A History of the Later Roman Empire, AD 284-641 by Stephen Mitchel
Book Review by Joe Medhurst
Stephen Mitchell, an Emeritus Professor of Ancient History at the University of Exeter and a Fellow of the British Academy, provides an exceptionally clear and detailed account both of the march of events and of the structures of the Empire from the accession of the emperor Diocletian in AD 284 to the death of Heraclius in 641, using the latest scholarship to reveal the massive political and military transformations in Rome’s western and eastern empires that led to its decline and gave way to the emergence of medieval and modern Europe and the Islamic world.
It is an excellent reference work containing everything necessary for understanding and initiating research into late antiquity, considering the sources for the period. It includes chronological tables, maps, and charts of important information help to orient the reader. It gives a full narrative of political and military events, discussing the upheaval and change caused by the spread of Christianity and the barbarian invasions of the Huns, Goths and Franks.
The book contains thematic coverage of the politics, religion, economy and society of the late Roman state in a traditional style. After the introduction provided by the first chapter, the second chapter moves on to provide an overview of the sources, with some discussion of inscriptions and archaeology but primarily a synopsis of the sequence of historians from Eusebius to Procopius. Mitchell justifies his strong emphasis on the work of these ancient historians by claiming that it "underpins serious history of the later Roman Empire", that is, serious political history. As a result, the chronological narrative in the next two chapters often replays this ancient narrative, first from Diocletian to the capture of Rome by the Visigoths in 410, then from Theodosius II to Justinian.
Next we have several thematic chapters. Chapter five discusses the authority of the Roman state, including its administrative bureaucracy and the images that projected the emperors' power. Chapter six reviews the arrival of the barbarians in the western provinces and the establishment and nature of their kingdoms. Chapter seven examines the transition from pagan cults to Christianity and the survival of religious diversity. Chapter eight analyzes the famous conversion experiences of Constantine, Julian, and Augustine, and then the various attempts to impose a standard Christian orthodoxy throughout the empire. Chapters nine and ten consider economic questions and their connection to political motivations by looking at the imperatives behind the supply of large cities such as Rome and Constantinople and then a regional overview of the economy of the provinces, emphasizing the abiding importance of cities.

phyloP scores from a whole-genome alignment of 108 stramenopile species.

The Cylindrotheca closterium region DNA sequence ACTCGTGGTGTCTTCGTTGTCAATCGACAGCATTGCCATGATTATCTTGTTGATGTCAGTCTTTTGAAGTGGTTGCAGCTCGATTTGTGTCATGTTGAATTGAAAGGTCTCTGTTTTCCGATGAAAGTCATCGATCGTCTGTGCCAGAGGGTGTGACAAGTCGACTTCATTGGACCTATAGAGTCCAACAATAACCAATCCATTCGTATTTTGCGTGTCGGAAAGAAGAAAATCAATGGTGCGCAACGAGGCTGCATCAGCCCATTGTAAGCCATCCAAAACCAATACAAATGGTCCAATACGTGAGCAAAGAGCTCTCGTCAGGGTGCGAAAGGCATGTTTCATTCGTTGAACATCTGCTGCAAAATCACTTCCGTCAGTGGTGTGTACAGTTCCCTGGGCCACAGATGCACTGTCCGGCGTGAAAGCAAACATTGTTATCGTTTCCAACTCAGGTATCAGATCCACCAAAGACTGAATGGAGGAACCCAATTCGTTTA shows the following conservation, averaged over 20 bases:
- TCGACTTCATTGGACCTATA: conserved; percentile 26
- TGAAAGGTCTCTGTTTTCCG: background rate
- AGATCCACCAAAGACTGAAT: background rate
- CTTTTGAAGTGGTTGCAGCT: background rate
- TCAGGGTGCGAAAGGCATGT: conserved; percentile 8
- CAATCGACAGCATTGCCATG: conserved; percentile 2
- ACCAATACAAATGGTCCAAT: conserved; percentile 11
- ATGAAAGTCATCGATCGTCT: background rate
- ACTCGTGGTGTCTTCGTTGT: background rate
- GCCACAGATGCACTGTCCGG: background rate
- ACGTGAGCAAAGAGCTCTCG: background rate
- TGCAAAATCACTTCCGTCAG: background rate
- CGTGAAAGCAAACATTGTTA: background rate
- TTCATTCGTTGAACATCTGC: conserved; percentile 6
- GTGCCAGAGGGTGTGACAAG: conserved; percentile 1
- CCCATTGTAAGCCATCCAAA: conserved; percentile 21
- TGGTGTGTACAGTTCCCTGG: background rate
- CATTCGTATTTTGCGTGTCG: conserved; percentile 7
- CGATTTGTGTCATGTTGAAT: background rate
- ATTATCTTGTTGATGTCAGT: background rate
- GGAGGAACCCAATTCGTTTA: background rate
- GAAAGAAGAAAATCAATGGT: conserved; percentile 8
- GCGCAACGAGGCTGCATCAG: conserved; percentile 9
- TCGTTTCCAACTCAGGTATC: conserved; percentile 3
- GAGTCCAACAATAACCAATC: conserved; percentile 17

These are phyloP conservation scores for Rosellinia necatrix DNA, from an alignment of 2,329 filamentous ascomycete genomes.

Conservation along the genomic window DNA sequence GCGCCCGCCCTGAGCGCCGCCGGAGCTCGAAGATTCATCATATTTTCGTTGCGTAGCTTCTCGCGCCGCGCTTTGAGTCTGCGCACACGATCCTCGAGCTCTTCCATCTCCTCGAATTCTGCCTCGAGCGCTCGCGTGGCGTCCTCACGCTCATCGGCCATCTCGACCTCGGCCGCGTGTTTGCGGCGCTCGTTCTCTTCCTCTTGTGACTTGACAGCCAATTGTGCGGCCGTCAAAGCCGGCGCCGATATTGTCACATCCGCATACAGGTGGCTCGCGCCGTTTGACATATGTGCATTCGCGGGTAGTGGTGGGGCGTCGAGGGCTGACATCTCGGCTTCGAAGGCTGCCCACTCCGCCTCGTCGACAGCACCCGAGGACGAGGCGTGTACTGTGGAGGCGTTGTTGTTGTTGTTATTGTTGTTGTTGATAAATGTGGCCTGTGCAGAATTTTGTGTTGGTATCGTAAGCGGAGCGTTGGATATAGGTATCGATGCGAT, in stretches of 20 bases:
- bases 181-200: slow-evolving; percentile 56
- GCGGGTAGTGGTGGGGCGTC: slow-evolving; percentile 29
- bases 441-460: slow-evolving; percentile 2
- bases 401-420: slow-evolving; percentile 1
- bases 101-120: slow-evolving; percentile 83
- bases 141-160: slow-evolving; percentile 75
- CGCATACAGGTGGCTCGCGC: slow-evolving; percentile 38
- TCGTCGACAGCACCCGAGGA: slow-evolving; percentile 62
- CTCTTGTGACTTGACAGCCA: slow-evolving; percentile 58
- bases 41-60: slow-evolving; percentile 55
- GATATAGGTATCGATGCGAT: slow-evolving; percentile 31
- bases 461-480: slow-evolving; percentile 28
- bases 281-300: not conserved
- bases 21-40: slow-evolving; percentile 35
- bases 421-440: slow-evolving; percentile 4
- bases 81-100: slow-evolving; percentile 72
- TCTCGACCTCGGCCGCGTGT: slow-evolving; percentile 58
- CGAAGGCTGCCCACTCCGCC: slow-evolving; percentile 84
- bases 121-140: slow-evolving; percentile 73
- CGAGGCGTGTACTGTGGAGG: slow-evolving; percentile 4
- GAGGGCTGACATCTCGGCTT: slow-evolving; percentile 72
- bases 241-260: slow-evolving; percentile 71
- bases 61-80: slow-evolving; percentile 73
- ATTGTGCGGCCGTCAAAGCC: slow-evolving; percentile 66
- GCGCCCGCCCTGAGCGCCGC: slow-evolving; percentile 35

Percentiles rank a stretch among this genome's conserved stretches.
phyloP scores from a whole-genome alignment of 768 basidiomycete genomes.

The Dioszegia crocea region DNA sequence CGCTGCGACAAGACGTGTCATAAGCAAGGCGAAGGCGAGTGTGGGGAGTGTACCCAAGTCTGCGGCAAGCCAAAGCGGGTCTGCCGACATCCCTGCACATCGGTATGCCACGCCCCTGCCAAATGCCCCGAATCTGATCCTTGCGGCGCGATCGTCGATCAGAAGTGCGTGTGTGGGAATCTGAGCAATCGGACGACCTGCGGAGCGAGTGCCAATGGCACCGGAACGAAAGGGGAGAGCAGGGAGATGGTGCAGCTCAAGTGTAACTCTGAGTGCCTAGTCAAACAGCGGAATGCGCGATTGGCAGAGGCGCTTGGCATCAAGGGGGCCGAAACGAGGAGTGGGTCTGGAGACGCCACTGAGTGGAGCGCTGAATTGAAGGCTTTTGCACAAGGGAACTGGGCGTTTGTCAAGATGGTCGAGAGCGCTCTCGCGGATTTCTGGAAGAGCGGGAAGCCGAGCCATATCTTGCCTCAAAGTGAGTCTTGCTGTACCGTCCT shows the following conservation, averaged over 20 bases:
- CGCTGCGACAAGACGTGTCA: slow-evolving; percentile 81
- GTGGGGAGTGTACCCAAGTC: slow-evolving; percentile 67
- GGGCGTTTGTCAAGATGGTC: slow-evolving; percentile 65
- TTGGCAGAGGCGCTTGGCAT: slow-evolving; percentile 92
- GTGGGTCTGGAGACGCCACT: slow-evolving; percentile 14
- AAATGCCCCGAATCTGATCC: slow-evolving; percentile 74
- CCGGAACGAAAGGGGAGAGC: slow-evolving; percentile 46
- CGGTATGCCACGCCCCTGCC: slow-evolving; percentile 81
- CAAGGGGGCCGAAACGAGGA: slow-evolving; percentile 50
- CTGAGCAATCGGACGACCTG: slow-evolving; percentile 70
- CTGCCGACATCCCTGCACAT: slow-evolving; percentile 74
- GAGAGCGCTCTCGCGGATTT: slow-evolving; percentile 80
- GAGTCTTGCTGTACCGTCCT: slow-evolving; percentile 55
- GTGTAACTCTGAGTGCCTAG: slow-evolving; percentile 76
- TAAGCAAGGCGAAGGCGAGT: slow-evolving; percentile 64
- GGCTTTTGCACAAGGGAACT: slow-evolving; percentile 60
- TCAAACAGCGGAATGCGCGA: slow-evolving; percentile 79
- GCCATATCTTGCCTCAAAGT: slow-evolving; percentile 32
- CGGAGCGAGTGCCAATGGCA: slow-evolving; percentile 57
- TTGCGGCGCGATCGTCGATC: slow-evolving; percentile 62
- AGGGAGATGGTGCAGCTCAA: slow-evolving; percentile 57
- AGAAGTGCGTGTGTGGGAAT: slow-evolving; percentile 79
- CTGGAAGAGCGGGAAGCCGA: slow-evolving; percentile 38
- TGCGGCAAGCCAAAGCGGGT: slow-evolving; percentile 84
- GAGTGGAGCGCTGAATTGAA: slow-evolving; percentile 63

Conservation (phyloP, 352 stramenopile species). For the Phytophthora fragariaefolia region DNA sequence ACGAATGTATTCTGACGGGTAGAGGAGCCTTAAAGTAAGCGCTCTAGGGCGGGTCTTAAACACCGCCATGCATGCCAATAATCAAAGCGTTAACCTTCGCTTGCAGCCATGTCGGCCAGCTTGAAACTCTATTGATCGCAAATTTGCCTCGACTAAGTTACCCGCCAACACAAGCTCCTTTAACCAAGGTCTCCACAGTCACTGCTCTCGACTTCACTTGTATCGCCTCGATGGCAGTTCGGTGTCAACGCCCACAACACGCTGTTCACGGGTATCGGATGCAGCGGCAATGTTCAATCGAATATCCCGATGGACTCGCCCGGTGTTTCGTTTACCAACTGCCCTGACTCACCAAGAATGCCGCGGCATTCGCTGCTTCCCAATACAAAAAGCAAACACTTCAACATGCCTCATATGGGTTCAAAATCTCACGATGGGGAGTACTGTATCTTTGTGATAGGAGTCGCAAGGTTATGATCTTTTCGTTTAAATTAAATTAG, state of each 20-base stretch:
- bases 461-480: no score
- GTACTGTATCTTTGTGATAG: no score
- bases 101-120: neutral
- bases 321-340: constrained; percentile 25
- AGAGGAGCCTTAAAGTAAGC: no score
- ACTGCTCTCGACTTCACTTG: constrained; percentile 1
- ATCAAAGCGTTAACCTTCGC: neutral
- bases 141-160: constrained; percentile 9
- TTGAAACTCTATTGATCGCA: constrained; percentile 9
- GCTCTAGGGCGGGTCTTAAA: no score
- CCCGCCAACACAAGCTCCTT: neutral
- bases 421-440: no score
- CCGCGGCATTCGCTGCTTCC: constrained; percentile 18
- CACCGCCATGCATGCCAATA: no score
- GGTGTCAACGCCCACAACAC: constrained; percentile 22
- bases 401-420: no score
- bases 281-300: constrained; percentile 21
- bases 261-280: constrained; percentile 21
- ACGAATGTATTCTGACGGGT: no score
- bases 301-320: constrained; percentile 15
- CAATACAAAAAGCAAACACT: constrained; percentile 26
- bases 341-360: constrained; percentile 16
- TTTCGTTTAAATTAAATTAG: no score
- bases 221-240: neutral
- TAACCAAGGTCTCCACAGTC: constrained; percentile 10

In the final two chapters Mitchell returns to his chronological narrative of the eastern Roman empire, first surveying the problems of the later sixth century, and Justinian’s attempted revival, then previewing the overwhelming pressures of the seventh century to provide a detailed analysis of the complex reasons for Rome’s decline and eventual fall,—including the catastrophic world-wide outbreak of bubonic plague in 542, the failure of the state to maintain its tax revenues, the 7th-century eclipse of Roman power after a final war with the rival Persian Empire of the Sassanians, and the emergent influence of Islam in the Arab world.
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Its scholarship is impeccably up to date, its coverage of its chosen topics is most thorough, and it can be recommended as the best single-volume overview of the politics, institutions, and military affairs of the later Roman empire. However, the narrative is extremely dense and can be an effort to get through and is a limited to be a reference and bibliographical source.
Joe Ward Medhurst was born near London in 1981. He studied Archaeology for his bachelors, and later a masters in Ancient history. Since 2002 he has taught English, geography and history in the UK, China and Italy where he now lives.
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